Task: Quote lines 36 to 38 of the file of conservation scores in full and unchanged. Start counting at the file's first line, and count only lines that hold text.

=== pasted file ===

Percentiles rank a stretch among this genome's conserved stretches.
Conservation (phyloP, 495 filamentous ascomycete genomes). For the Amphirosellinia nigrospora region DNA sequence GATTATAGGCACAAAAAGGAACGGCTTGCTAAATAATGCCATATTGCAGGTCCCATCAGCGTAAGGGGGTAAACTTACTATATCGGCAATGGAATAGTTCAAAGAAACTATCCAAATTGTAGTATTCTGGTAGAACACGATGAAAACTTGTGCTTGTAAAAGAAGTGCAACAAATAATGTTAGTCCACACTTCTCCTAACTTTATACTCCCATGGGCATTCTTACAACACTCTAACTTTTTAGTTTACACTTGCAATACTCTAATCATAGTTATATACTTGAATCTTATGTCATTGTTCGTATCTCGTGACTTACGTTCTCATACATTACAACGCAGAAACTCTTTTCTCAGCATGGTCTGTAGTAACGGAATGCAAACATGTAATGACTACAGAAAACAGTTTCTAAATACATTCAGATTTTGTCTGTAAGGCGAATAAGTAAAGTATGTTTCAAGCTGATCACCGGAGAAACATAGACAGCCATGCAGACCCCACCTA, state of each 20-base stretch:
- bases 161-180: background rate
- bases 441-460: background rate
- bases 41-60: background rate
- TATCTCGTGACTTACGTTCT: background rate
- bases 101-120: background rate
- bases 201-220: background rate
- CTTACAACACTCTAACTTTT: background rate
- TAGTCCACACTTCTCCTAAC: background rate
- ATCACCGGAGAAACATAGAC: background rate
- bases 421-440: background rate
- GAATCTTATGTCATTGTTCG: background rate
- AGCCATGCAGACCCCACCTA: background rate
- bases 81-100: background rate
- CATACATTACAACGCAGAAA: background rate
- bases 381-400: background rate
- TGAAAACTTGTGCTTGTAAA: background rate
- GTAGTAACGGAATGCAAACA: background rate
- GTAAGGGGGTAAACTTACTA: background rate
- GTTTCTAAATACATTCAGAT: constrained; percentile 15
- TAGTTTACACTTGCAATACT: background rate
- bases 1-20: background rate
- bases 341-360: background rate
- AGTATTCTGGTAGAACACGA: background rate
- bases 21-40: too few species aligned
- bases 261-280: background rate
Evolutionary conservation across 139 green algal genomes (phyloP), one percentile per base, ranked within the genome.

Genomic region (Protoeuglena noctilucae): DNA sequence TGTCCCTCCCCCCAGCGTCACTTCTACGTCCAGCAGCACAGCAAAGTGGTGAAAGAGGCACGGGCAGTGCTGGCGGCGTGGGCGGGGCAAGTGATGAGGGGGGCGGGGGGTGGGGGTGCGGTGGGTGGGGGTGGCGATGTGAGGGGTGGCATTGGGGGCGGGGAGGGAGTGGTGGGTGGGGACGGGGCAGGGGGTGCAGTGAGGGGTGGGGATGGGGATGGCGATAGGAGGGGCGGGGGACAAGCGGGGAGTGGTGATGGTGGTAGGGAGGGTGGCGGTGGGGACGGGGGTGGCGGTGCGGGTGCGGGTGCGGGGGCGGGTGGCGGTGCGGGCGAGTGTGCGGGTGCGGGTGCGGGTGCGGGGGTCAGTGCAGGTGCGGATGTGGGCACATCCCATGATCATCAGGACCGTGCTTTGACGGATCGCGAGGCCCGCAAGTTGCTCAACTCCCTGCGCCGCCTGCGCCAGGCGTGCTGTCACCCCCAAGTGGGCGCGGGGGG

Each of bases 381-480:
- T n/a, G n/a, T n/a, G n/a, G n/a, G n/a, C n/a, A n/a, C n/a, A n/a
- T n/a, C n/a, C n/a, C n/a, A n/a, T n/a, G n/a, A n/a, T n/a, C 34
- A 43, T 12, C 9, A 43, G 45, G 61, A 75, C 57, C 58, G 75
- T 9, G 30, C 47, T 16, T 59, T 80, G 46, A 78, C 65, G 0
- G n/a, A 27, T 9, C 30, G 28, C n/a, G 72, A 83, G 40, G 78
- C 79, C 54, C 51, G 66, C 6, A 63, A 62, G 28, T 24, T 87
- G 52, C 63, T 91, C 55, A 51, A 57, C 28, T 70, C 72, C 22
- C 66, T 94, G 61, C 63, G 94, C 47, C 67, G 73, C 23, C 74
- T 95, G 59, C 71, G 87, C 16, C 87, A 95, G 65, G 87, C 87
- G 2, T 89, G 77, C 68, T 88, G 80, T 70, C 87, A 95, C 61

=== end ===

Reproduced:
- C 79, C 54, C 51, G 66, C 6, A 63, A 62, G 28, T 24, T 87
- G 52, C 63, T 91, C 55, A 51, A 57, C 28, T 70, C 72, C 22
- C 66, T 94, G 61, C 63, G 94, C 47, C 67, G 73, C 23, C 74